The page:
WITH another well-timed kick in the ribs, the Atlantic Institute for Market Studies released its review of Canadian cities last week, just as Paul McCartney, the tall ships festival and Kiss were drawing thousands of visitors to Halifax. Our fair city did not fare so well in the results, finishing in 24th place among 29 cities ranked in the institute’s National Municipal Performance Report, which was published in the latest edition of Maclean’s magazine.

Burnaby, B.C., Saskatoon, Sask., Surrey, B.C., Vancouver, B.C., and Longueil, Que., in that order, swept the top five spots. The bottom five, from 25th to 29th, were: Barrie, Ont.; Windsor, Ont.; Fredericton; Kingston, Ont.; and Charlottetown. Results in some categories were given for Laval, Que., and Victoria, but neither had enough scoring to receive an overall ranking. Notables included Saint John, N.B., at 8th spot, Toronto 10th, Calgary 11th, Ottawa 16th, Montreal 21st and St. John’s 22nd.

It was the first review of its kind done by the institute and includes scoring for governance and finance, taxation, safety and protection, environmental health, economic development as well as recreation and culture. These categories have two sub-levels, with grades for efficiency (cost of the service) and effectiveness (quality of the service).

The report also contains information on each city’s population, crime rates, number of immigrants, kilometres of roads and annual revenue, among other items. The report considered three consecutive years of data from 2005 to 2007 and has balancing corrections that provide context in each scoring category. In other words, “the environment in which the city operates,” according to the report, could either boost its result or lower it in a particular category. The authors describe these context corrections as, for example, “making the best of a bad situation” or “resting on its laurels.”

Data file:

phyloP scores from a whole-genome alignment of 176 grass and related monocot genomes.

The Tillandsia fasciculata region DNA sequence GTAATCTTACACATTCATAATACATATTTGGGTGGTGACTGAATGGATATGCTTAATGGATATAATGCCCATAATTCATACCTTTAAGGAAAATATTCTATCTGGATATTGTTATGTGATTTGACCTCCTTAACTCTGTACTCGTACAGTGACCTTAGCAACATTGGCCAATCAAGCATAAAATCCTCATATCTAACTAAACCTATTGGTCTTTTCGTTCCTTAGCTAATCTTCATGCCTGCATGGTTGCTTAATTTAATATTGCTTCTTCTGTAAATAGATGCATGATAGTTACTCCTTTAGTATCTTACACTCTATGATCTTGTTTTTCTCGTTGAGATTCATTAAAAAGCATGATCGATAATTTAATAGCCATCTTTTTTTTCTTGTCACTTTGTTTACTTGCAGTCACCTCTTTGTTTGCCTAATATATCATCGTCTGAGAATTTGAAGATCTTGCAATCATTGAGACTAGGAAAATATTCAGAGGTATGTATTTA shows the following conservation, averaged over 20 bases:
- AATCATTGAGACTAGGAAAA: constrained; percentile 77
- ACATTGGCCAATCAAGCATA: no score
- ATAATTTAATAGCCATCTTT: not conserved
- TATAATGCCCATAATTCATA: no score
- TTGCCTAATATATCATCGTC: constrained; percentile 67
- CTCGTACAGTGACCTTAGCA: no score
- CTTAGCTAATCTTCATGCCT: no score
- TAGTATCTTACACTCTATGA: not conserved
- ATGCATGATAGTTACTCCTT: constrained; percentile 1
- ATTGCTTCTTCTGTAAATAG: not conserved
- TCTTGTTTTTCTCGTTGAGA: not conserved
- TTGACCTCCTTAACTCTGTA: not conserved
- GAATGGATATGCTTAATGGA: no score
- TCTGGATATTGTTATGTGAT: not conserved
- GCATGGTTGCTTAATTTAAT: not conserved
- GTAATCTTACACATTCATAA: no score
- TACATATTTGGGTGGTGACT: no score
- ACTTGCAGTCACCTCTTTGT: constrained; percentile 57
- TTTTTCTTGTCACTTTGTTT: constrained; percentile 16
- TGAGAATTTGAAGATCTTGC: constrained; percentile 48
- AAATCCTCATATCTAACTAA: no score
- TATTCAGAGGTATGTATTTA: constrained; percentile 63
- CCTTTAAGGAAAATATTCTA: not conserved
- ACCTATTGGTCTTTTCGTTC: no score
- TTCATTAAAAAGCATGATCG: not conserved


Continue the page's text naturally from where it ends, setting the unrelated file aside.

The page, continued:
For Halifax, the good news came in the taxation category in terms of the size of our overall property tax burden and in environmental health for the effectiveness of our waste disposal programs. The city scored B and B minus, respectively, in each of the two categories. The rest of the report card was average or below average from start to finish. Our Bs in the categories above were watered down by poorer C grades for the fact that our tax base is not growing effectively in relation to the size of the city, and while our garbage disposal is top-notch, it is also graded as very expensive and drew a C minus.

In terms of governance and finance, Halifax scored C plus for the administrative costs of running the city, and C in terms of the number of councillors and city employees, relative to our population. Indeed, in every other category, the scores were Cs — for safety and protection, for economic develop, for recreation and culture, and for transportation.

We have the fifth-highest crime rate and the second-lowest level of funding transfers from other levels of government. We are the largest geographically by far, at 5,490 square kilometres, ridiculously larger than both Greater Sudbury (3,201 square kilometres) and Ottawa, which is barely half our size. In terms of population, though, we are 11th on the list.

Overall, the report paints a grey report card of frustrating mediocrity. Just getting by, I’d call it. The results will come as no surprise to taxpayers whose frustration continues to grow about how slowly the wheels of progress grind down at city hall.